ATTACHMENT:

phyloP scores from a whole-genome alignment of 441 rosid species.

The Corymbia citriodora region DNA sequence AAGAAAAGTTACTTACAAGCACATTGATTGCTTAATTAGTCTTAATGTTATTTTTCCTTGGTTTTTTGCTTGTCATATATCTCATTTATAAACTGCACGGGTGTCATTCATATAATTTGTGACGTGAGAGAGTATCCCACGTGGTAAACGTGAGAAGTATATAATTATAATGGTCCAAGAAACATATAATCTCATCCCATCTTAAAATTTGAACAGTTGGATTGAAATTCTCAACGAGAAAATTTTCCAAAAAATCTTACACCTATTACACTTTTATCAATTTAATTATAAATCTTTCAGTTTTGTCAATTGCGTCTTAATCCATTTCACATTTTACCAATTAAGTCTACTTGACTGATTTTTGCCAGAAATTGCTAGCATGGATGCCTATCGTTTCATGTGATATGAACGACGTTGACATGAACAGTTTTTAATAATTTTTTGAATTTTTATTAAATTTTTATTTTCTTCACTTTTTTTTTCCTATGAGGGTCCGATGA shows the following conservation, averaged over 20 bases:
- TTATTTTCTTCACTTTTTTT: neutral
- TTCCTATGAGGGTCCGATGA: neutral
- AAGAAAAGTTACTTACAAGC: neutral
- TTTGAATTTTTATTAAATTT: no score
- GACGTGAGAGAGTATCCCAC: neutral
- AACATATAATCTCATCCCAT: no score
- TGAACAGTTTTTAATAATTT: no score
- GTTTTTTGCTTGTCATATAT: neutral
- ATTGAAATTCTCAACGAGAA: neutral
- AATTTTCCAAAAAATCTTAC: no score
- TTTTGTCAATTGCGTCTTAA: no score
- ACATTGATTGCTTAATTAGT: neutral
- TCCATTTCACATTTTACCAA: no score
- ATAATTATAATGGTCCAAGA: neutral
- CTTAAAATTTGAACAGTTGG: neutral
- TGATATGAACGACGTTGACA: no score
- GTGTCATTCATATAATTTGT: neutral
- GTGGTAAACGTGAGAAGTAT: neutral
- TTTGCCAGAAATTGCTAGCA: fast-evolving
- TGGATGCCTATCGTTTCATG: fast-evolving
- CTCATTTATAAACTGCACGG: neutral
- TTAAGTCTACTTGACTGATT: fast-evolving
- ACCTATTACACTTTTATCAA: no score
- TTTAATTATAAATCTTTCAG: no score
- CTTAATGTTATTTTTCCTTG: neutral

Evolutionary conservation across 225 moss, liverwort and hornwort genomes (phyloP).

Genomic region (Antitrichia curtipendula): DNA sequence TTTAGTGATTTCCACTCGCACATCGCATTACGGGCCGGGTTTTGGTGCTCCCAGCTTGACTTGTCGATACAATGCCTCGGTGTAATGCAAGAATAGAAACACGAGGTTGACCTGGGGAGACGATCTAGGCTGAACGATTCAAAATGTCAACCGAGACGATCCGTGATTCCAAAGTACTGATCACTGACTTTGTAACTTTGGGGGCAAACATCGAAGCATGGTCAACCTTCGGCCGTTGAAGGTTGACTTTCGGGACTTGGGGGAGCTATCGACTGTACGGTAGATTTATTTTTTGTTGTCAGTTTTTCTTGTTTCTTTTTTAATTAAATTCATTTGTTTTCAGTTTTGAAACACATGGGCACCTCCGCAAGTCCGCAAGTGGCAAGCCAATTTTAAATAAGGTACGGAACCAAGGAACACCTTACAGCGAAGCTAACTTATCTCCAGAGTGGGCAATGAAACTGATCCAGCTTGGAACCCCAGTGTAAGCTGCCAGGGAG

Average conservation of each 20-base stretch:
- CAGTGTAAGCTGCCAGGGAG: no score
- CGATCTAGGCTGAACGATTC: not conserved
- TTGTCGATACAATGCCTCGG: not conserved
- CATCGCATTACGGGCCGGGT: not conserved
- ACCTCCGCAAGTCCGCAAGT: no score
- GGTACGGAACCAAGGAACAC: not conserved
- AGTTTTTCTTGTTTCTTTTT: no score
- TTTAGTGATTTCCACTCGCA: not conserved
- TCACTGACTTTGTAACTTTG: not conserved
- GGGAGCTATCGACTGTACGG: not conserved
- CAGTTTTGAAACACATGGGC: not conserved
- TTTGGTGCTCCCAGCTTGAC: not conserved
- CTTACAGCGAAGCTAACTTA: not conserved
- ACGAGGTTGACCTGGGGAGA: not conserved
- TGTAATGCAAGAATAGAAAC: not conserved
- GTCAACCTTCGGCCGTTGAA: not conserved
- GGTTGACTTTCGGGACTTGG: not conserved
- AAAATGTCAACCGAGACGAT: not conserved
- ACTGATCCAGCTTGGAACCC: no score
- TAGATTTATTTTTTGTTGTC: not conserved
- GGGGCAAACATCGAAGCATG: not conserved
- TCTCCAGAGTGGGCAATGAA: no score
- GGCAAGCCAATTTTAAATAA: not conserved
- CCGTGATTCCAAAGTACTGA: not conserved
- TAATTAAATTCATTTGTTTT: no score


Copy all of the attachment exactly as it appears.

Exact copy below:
phyloP scores from a whole-genome alignment of 441 rosid species.

The Corymbia citriodora region DNA sequence AAGAAAAGTTACTTACAAGCACATTGATTGCTTAATTAGTCTTAATGTTATTTTTCCTTGGTTTTTTGCTTGTCATATATCTCATTTATAAACTGCACGGGTGTCATTCATATAATTTGTGACGTGAGAGAGTATCCCACGTGGTAAACGTGAGAAGTATATAATTATAATGGTCCAAGAAACATATAATCTCATCCCATCTTAAAATTTGAACAGTTGGATTGAAATTCTCAACGAGAAAATTTTCCAAAAAATCTTACACCTATTACACTTTTATCAATTTAATTATAAATCTTTCAGTTTTGTCAATTGCGTCTTAATCCATTTCACATTTTACCAATTAAGTCTACTTGACTGATTTTTGCCAGAAATTGCTAGCATGGATGCCTATCGTTTCATGTGATATGAACGACGTTGACATGAACAGTTTTTAATAATTTTTTGAATTTTTATTAAATTTTTATTTTCTTCACTTTTTTTTTCCTATGAGGGTCCGATGA shows the following conservation, averaged over 20 bases:
- TTATTTTCTTCACTTTTTTT: neutral
- TTCCTATGAGGGTCCGATGA: neutral
- AAGAAAAGTTACTTACAAGC: neutral
- TTTGAATTTTTATTAAATTT: no score
- GACGTGAGAGAGTATCCCAC: neutral
- AACATATAATCTCATCCCAT: no score
- TGAACAGTTTTTAATAATTT: no score
- GTTTTTTGCTTGTCATATAT: neutral
- ATTGAAATTCTCAACGAGAA: neutral
- AATTTTCCAAAAAATCTTAC: no score
- TTTTGTCAATTGCGTCTTAA: no score
- ACATTGATTGCTTAATTAGT: neutral
- TCCATTTCACATTTTACCAA: no score
- ATAATTATAATGGTCCAAGA: neutral
- CTTAAAATTTGAACAGTTGG: neutral
- TGATATGAACGACGTTGACA: no score
- GTGTCATTCATATAATTTGT: neutral
- GTGGTAAACGTGAGAAGTAT: neutral
- TTTGCCAGAAATTGCTAGCA: fast-evolving
- TGGATGCCTATCGTTTCATG: fast-evolving
- CTCATTTATAAACTGCACGG: neutral
- TTAAGTCTACTTGACTGATT: fast-evolving
- ACCTATTACACTTTTATCAA: no score
- TTTAATTATAAATCTTTCAG: no score
- CTTAATGTTATTTTTCCTTG: neutral

Evolutionary conservation across 225 moss, liverwort and hornwort genomes (phyloP).

Genomic region (Antitrichia curtipendula): DNA sequence TTTAGTGATTTCCACTCGCACATCGCATTACGGGCCGGGTTTTGGTGCTCCCAGCTTGACTTGTCGATACAATGCCTCGGTGTAATGCAAGAATAGAAACACGAGGTTGACCTGGGGAGACGATCTAGGCTGAACGATTCAAAATGTCAACCGAGACGATCCGTGATTCCAAAGTACTGATCACTGACTTTGTAACTTTGGGGGCAAACATCGAAGCATGGTCAACCTTCGGCCGTTGAAGGTTGACTTTCGGGACTTGGGGGAGCTATCGACTGTACGGTAGATTTATTTTTTGTTGTCAGTTTTTCTTGTTTCTTTTTTAATTAAATTCATTTGTTTTCAGTTTTGAAACACATGGGCACCTCCGCAAGTCCGCAAGTGGCAAGCCAATTTTAAATAAGGTACGGAACCAAGGAACACCTTACAGCGAAGCTAACTTATCTCCAGAGTGGGCAATGAAACTGATCCAGCTTGGAACCCCAGTGTAAGCTGCCAGGGAG

Average conservation of each 20-base stretch:
- CAGTGTAAGCTGCCAGGGAG: no score
- CGATCTAGGCTGAACGATTC: not conserved
- TTGTCGATACAATGCCTCGG: not conserved
- CATCGCATTACGGGCCGGGT: not conserved
- ACCTCCGCAAGTCCGCAAGT: no score
- GGTACGGAACCAAGGAACAC: not conserved
- AGTTTTTCTTGTTTCTTTTT: no score
- TTTAGTGATTTCCACTCGCA: not conserved
- TCACTGACTTTGTAACTTTG: not conserved
- GGGAGCTATCGACTGTACGG: not conserved
- CAGTTTTGAAACACATGGGC: not conserved
- TTTGGTGCTCCCAGCTTGAC: not conserved
- CTTACAGCGAAGCTAACTTA: not conserved
- ACGAGGTTGACCTGGGGAGA: not conserved
- TGTAATGCAAGAATAGAAAC: not conserved
- GTCAACCTTCGGCCGTTGAA: not conserved
- GGTTGACTTTCGGGACTTGG: not conserved
- AAAATGTCAACCGAGACGAT: not conserved
- ACTGATCCAGCTTGGAACCC: no score
- TAGATTTATTTTTTGTTGTC: not conserved
- GGGGCAAACATCGAAGCATG: not conserved
- TCTCCAGAGTGGGCAATGAA: no score
- GGCAAGCCAATTTTAAATAA: not conserved
- CCGTGATTCCAAAGTACTGA: not conserved
- TAATTAAATTCATTTGTTTT: no score